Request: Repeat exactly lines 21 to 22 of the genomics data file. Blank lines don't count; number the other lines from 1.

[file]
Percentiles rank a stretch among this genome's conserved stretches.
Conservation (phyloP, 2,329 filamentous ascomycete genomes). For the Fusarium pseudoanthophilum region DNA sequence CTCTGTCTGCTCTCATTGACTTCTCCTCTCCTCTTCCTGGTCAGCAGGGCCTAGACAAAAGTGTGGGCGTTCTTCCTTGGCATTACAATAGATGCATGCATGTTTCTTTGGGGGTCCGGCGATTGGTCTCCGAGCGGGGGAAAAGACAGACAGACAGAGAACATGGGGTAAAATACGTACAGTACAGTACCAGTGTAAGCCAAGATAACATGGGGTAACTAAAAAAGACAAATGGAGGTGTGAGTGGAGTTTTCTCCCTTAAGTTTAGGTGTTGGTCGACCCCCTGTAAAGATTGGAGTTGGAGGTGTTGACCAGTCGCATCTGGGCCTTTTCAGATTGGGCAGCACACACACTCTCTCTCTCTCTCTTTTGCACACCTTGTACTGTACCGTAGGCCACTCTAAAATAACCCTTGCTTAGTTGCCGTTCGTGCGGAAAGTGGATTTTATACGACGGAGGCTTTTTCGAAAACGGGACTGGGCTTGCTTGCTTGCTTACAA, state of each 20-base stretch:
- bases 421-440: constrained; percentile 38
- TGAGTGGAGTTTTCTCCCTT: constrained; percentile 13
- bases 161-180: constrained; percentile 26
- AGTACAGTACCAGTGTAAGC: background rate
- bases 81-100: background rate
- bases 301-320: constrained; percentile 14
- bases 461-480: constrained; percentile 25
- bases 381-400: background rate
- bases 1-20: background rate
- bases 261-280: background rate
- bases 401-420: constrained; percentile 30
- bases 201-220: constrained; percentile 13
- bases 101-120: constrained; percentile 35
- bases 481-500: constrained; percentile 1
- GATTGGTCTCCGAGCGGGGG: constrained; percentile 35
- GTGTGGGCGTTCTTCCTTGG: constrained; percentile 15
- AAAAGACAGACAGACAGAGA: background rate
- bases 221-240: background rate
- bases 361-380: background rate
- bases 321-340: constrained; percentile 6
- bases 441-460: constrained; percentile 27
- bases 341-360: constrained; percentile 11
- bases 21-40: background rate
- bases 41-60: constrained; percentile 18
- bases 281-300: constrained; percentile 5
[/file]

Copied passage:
- bases 361-380: background rate
- bases 321-340: constrained; percentile 6